August 4, 2019; Los Angeles Times
Much of the ongoing debate about healthcare policy focuses on those the current system leaves out—those unable to afford the high cost of care without public or private insurance. Less visible are those who have coverage and struggle to pay their growing share of doctor, hospital, and drug bills. As policymakers struggle to come up with solutions to the healthcare puzzle, the philanthropic sector has tried to fill a growing need.
Most Americans are covered through employment-related health insurance. Policy arguments often start from the belief these programs work and don’t need fixing. But, as Bari Talente, executive vice president of the National Multiple Sclerosis Society, says in a recent article by Noam Levey for the Los Angeles Times, “It’s not the uninsured who are the problem. It’s the underinsured.” For almost two decades, employers have struggled to cope with rising premiums as insurers reacted to soaring medical costs. Their response has been to increase the share of the annual cost of coverage passed back to their employees.
As wages have stagnated, the impact of paying their “share” has grown for middle-class workers, particularly those facing medical challenges. According to Kaiser Family Foundation’s Employer Health Benefits Survey: “Annual premiums for employer-sponsored family health coverage reached $19,616 this year, up five percent from last year, with workers on average paying $5,547 toward the cost of their coverage. The average deductible among covered workers in a plan with a general annual deductible is $1,573 for single coverage.”
When most Americans say they’d struggle to pay an unexpected bill of $400, these are daunting numbers.
The nonprofit organizations founded to support efforts to cure major diseases are being asked to help with the cost of care—often by people who have insurance but cannot pay their expected share.
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Major patient support groups such as the American Cancer Society and the breast cancer organization Susan G. Komen report that most of the calls they receive seeking help come from people who have health coverage. FamilyWize, founded in 2005 to help uninsured Pennsylvanians get discounted drugs, calculates that at least three-quarters of the nearly 3 million people it serves nationwide are insured.
“More and more people who have insurance simply can no longer afford their medications,” said FamilyWize co-founder Dan Barnes.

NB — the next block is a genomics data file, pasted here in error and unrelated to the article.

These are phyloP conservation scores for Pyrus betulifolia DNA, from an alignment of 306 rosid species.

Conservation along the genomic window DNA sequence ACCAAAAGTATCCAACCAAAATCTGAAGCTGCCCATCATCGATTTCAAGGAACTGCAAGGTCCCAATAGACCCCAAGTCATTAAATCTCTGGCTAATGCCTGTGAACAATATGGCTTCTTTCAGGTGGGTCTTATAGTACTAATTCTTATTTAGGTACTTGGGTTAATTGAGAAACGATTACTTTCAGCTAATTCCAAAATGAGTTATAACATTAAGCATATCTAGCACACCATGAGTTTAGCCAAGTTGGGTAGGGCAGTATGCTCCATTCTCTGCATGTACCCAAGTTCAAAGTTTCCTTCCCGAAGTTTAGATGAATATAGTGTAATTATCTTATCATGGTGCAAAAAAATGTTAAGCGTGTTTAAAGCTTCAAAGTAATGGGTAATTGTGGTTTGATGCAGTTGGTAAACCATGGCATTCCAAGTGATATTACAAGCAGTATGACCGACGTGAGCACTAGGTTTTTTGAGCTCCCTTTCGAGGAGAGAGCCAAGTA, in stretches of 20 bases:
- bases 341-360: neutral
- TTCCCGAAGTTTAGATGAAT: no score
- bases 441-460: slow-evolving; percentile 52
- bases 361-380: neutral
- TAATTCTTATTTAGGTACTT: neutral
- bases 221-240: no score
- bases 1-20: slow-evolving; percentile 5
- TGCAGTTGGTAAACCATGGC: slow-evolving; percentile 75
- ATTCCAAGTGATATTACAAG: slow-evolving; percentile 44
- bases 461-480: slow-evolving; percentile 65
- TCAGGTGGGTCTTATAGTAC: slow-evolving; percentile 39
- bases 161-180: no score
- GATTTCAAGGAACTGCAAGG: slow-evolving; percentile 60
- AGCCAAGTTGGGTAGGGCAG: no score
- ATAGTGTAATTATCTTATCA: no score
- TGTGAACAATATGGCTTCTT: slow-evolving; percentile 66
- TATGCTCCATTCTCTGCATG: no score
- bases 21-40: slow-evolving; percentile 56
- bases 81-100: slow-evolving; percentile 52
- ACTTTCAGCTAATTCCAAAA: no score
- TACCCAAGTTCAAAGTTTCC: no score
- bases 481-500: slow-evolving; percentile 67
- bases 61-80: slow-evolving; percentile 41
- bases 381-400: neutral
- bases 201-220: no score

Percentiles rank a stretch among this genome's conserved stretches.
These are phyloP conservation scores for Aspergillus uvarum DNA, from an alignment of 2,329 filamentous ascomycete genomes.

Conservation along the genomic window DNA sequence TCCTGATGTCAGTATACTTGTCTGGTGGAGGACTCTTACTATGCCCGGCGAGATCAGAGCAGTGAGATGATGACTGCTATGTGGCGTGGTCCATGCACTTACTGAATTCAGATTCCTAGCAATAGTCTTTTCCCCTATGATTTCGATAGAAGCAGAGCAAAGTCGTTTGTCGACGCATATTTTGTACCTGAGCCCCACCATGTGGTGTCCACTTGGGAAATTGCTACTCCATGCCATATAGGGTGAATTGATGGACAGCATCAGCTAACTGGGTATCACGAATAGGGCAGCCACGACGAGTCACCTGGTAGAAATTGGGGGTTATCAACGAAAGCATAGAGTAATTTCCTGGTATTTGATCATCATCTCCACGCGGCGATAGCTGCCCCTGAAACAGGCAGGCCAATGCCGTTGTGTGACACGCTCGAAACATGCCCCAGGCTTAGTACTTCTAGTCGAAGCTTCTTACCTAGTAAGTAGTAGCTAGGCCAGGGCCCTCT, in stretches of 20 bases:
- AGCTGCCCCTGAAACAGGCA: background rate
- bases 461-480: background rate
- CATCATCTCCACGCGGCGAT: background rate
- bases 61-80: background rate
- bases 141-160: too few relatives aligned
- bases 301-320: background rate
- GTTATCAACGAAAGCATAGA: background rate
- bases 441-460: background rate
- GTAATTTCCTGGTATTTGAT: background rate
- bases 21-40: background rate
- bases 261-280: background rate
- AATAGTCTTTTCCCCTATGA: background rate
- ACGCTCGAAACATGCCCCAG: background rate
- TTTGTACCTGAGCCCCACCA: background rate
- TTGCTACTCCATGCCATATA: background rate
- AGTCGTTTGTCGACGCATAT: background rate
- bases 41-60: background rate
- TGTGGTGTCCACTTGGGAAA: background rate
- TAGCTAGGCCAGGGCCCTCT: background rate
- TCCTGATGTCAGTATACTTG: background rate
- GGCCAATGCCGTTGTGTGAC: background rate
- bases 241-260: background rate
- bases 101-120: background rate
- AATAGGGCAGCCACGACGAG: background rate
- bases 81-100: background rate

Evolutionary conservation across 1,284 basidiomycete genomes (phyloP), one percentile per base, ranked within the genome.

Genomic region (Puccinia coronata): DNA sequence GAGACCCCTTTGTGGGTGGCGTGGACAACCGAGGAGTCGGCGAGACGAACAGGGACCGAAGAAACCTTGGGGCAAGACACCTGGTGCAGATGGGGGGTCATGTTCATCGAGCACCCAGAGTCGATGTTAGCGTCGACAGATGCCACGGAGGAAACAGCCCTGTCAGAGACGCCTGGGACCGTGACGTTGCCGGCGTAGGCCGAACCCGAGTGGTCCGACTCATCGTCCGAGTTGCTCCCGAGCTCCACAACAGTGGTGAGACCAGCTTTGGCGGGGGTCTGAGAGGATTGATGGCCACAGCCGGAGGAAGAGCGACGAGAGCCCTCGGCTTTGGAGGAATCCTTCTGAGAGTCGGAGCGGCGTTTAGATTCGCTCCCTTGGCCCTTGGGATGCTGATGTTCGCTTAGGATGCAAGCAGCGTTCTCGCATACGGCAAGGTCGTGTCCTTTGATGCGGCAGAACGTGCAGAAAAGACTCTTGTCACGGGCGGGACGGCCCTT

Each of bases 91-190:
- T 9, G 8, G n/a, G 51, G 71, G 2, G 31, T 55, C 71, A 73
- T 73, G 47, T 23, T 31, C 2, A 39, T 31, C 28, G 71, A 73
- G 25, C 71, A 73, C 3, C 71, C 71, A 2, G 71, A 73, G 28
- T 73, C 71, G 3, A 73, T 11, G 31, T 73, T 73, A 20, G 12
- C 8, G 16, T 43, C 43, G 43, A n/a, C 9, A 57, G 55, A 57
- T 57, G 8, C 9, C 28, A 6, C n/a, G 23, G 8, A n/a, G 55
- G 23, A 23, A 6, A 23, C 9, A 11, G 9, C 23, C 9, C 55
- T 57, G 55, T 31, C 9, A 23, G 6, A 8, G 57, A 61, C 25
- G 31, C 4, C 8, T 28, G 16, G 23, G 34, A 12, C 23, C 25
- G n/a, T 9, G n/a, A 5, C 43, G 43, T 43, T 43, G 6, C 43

Drug companies have, controversially, used their charitable foundations to help patients pay for pricy medication rather than directly reduce its cost. One in five prescriptions are estimated to be underwritten in this manner.
Industry support for these programs increased 14-fold between 1998 and 2014 and now tops $7 billion a year, a Treasury Department analysis found. Nine of the country’s 15 largest foundations, as measured by giving, are affiliated with drug makers, giving the companies large tax breaks while helping maintain high list prices. The largest—the AbbVie Patient Assistance Foundation—reported it gave more than $853 million in 2015, second only to the Bill & Melinda Gates Foundation, according to data from the nonprofit Foundation Center.
These drug companies are helping individuals, but they are also helping themselves at the same time. Conditions that come with many of these efforts support their own high-priced products and ignore possible savings from lower-cost generics. Dr. Joseph Ross, a Yale internist, told the L.A. Times, “Companies look like they are doing the right thing to help patients, but in many ways, this is just a way to keep the gravy train running for drug companies.”
When established nonprofits and industry-related foundations cannot meet the need, individual grassroots fundraising efforts become a last-chance option. GoFundMe medical campaigns raise $650 million annually, and much of that goes to support families trying to meet uncovered health care expenses. Of course, this advantages those most able to mount a campaign, have large networks to call upon, and can navigate the crowdfunding labyrinth. According to Nora Kenworthy, a public health researcher at the University of Washington–Bothell, “These campaigns raise questions about who should be seen as most deserving, and they replace the notion of healthcare as a right with this hyper-individualized marketplace where people are forced to compete with one another to meet their basic needs.”
As we discuss how to improve our national strategy, we should not overvalue employer-sponsored insurance and assume it’s untouchable. Insurers and employers with bottom lines to satisfy will continue to see copays and deductibles as attractive solutions. Employees, often with little collective power to push back, will find themselves stuck needing help to pay the cost to remain covered.—Martin Levine